The Priory was founded by William Marshall (later Earl of Pembroke and Regent of England) in 1188 for Augustinian canons, who completed the building by ~1220.
The Early English (12th Century) lower part of the tower is conventional, supported by the walls and pillars of the main building, but the Perpendicular (15th/16th Century) upper section is turned 45° and carried on arches within the lower section – potentially dangerous, though it seems to have held for half a millennium. Evidently, the daring architect chose a unique (in the UK, anyway) design rather than a taller, more straightforward tower.
The Priory was dissolved in 1536, as part of Henry VIII's nationwide Dissolution of the monasteries. Four monks, and ten villagers who supported them, were hanged. Ordinarily, the entire Priory complex would have been demolished, but William Marshall had dedicated an altar in the church to the village, so the parishioners successfully petitioned to retain their sole place of worship. Apart from the Gatehouse, the domestic and associated parts of the Priory were destroyed, but the church itself was retained. However, the lead was removed from the roof, and only part of the building was usable until the roof was repaired in 1618.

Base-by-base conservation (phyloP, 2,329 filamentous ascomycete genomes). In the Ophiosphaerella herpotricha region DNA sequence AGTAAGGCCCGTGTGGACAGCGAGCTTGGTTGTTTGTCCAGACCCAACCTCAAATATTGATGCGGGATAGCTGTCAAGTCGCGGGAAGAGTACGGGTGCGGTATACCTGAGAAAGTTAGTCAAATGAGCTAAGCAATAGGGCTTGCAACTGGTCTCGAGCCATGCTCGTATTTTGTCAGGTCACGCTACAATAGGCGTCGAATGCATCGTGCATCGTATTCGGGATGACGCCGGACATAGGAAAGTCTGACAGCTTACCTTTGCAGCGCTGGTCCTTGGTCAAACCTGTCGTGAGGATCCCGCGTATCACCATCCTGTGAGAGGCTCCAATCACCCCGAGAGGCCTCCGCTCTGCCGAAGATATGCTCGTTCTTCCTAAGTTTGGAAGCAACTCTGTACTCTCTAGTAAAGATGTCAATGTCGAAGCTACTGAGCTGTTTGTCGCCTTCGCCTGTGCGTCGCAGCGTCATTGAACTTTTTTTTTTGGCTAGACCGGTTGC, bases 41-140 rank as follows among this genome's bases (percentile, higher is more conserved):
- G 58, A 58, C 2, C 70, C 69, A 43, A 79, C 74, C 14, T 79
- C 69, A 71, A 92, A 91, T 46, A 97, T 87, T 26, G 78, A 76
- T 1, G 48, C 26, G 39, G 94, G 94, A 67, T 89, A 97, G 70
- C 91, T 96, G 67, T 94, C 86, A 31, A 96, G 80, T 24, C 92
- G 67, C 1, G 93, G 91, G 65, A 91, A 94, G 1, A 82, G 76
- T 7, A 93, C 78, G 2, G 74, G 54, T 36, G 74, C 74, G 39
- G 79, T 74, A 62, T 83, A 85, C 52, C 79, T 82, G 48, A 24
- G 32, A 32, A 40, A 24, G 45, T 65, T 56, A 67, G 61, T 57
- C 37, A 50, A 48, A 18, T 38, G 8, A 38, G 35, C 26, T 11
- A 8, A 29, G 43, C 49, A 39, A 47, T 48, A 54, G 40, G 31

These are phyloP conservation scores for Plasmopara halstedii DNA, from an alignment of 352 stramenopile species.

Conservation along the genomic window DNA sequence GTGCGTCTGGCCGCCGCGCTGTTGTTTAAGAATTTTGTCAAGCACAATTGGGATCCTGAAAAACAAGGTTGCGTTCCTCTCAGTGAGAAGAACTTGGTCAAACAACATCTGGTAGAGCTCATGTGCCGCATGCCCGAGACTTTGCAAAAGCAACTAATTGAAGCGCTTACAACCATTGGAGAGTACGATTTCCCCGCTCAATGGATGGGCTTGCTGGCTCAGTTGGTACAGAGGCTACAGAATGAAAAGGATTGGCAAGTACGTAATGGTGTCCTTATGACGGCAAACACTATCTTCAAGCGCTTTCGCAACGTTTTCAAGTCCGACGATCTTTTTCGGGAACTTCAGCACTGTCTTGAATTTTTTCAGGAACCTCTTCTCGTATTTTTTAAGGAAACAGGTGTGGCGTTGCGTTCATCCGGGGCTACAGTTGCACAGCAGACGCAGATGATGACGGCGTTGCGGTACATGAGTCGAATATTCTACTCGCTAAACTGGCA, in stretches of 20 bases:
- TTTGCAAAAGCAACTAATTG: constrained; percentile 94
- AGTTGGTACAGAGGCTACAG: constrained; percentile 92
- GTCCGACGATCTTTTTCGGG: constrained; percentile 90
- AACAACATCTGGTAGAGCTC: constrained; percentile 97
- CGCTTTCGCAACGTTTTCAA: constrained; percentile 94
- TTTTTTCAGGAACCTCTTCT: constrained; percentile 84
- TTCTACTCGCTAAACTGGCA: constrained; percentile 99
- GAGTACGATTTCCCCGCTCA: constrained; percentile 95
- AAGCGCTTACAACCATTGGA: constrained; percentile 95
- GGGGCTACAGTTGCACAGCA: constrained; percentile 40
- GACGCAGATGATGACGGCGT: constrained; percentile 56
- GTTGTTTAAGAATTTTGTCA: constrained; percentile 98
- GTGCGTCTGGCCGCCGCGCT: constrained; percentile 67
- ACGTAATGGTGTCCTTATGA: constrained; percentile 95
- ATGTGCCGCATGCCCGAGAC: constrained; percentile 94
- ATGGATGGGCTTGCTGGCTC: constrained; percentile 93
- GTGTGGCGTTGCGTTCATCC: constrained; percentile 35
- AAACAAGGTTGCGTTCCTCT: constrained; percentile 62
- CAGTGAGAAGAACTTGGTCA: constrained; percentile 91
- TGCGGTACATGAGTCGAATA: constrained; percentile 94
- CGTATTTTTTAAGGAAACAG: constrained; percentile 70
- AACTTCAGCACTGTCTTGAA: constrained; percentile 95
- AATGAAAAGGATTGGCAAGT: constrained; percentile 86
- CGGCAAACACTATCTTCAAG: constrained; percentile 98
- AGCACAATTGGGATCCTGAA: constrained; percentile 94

From this image, one might think the building is a patchwork of individual projects over 800 years, but I suspect some of the apparent discrepancies are more the result of 'enthusiastic' renovation in the 1830s.
The Priory Church of St Mary & St Michael remains the parish church, and also hosts concerts.
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